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Holiday countdown: keep employees safe with this 7-point checklist

Holiday countdown: keep employees safe with this 8-point checklist

The seasonal rush of customers is good news for retailers, but can raise injury risks for employees working faster, harder and longer to meet demands. More customers can also mean greater potential for exposure to respiratory illnesses and violence and harassment.

"New and young employees, who often fill temporary positions, are particularly vulnerable to injuries and bullying," says WSPS Account Manager David Smith.

"Before you hire, set the foundation for a safe workplace," says David. Employers and supervisors/managers need to understand their legal roles and responsibilities, know the hazards, develop control programs and safe work procedures, and finally train employees, including temporary workers. "If you rush, or it doesn't happen, that's when injuries can occur."

Take action now with our 7-point checklist

Holiday conditions can heighten existing hazards and introduce new ones. Use this checklist to raise awareness and adjust your programs and training.

  • Slips, trips, falls, and struck by injuries. As you bulk up on inventory, walkways can become cluttered and chaotic, increasing the risks for slips, trips and falls. Slush and snow from customers' winter boots can also make floors slick, Plan where you will store your inventory before the seasonal rush, says David. "Make sure it doesn't block corridors and entryways." And take more time for housekeeping over the holidays. "Keep floors clean, dry and in good condition, and ensure aisles, exits and entrances are clear."
  • Musculoskeletal disorders (MSDs) and struck by injuries. The potential for strains and sprains resulting from repetitious tasks or positions, awkward postures, heavy loads, and overreaching is greater over long working days. Struck by injuries are also more common when ladders are used in haste to retrieve or store goods. Here's what you can do:
    • review safe lifting guidelines and techniques, including weight limits,
    • provide ergonomically designed tools and equipment,
    • rotate jobs and tasks,
    • revisit ladder safety techniques.
  • Weather-related hazards. To prevent slips, trips and falls keep entrances and exits free of snow and ice. Protect employees who work outside from cold stress, hypothermia and frostbite by ensuring they wear insulated layers of clothing, including hats and gloves, and take frequent breaks in a warm location. Increased traffic and wintry conditions can lead to vehicle impacts for employees who deliver goods to customers' cars or pave parking lots. Make sure they wear reflective clothing, follow safe work procedures, and watch for cars that are backing up or moving.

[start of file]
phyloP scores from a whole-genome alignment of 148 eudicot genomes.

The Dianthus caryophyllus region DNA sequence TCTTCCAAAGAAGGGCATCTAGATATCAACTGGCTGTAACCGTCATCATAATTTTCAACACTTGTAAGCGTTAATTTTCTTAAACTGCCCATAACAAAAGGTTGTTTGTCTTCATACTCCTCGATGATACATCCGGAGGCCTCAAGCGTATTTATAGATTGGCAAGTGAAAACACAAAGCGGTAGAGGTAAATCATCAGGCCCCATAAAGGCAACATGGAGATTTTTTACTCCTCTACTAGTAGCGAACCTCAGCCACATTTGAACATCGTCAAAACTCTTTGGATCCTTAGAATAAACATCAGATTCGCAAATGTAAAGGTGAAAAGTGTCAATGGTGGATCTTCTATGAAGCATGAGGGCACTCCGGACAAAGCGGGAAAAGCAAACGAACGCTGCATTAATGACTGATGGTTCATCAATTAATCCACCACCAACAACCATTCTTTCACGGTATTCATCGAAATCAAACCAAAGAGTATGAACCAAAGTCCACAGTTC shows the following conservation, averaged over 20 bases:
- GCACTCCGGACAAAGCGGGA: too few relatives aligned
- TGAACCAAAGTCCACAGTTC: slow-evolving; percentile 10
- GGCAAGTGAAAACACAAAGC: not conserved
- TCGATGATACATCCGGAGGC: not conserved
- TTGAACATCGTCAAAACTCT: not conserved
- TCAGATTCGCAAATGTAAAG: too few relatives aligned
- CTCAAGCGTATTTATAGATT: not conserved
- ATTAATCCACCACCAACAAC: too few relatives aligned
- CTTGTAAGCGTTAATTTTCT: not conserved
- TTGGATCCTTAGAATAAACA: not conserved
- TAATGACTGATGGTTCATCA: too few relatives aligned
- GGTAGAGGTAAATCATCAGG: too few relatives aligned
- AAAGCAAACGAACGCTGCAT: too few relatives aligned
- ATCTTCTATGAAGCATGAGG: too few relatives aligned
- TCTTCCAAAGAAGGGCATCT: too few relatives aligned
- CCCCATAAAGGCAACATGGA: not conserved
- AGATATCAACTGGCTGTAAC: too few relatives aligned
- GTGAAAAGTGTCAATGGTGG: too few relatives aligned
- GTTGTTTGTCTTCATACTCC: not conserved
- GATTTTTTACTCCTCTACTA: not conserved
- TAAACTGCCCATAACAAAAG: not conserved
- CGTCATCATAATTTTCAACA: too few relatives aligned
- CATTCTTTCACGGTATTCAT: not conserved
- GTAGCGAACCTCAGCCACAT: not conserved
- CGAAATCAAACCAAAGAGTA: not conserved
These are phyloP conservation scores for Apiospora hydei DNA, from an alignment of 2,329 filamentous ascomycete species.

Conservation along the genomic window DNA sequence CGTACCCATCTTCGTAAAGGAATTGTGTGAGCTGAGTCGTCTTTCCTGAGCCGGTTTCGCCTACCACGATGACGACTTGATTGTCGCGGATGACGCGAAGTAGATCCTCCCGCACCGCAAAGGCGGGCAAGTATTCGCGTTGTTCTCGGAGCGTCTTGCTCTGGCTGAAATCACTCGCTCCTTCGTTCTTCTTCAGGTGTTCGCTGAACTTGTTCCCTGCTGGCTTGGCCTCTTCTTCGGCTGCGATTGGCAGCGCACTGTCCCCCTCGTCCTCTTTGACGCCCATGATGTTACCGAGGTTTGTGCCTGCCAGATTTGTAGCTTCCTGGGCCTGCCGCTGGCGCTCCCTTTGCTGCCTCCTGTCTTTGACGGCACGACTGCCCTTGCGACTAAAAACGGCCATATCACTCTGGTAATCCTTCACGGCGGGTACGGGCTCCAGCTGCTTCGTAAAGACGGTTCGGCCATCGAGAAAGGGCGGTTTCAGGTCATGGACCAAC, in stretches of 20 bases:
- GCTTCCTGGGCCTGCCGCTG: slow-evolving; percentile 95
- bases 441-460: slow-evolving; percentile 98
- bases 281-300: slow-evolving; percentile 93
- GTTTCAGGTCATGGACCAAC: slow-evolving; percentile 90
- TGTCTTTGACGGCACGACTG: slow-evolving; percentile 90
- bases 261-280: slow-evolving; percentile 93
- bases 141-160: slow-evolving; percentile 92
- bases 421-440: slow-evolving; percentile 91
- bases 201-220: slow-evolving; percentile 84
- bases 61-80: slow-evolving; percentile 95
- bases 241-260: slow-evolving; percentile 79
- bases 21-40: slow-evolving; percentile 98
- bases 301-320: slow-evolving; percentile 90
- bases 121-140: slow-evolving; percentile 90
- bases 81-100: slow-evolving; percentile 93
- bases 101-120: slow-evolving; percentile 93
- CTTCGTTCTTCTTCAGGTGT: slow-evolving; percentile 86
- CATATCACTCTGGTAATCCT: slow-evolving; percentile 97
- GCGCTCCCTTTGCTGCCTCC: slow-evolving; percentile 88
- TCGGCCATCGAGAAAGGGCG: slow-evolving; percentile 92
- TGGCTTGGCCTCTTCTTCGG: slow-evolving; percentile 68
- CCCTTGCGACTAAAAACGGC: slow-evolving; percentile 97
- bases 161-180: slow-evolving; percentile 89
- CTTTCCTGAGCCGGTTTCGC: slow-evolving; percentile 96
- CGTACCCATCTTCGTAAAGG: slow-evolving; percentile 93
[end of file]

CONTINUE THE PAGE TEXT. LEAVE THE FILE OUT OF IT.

• Electrical hazards. With more lights and decorations during the holidays, shock injuries can occur. Advise employees to check for damage before using wires, cords and outlets.
  • Stress, anxiety and fatigue. Higher demands can tire employees physically and emotionally, affecting their ability to stay safe and healthy. Watch for signs and encourage people to bring problems to you. Find solutions together. For example, reduce hours of work, rotate jobs, or take frequent mini-breaks that include breathing and stretching for five minutes.
  • Agitated or angry customers. Tempers may flare during the holidays so guidelines for de-escalating situations must be part of your Workplace Violence & Harassment Policy, says David. Provide training to front-line employees, supervisors and managers on the process, their roles, and techniques to de-escalate. To find out more, see 5 de-escalation tips when responding to agitated customers.
  • Respiratory illnesses. Employees may be exposed to COVID, flu and colds this holiday season. The province has recently changed its public health guidance for COVID. "To keep employees safe from all respiratory illnesses, use the control measures in your COVID Safety Plan, including sanitation - provide training on the safe use of chemicals - masks, social distancing, and plexiglass barriers," advises David. "Also encourage vaccinations."

How WSPS can help


Connect with a consultant for help in these areas:

  • Developing or Assessing your Health and Safety Program
  • Hazard Assessment
  • Violence Risk Assessment
  • Orientation Training for New Hires
  • Training on High Hazards





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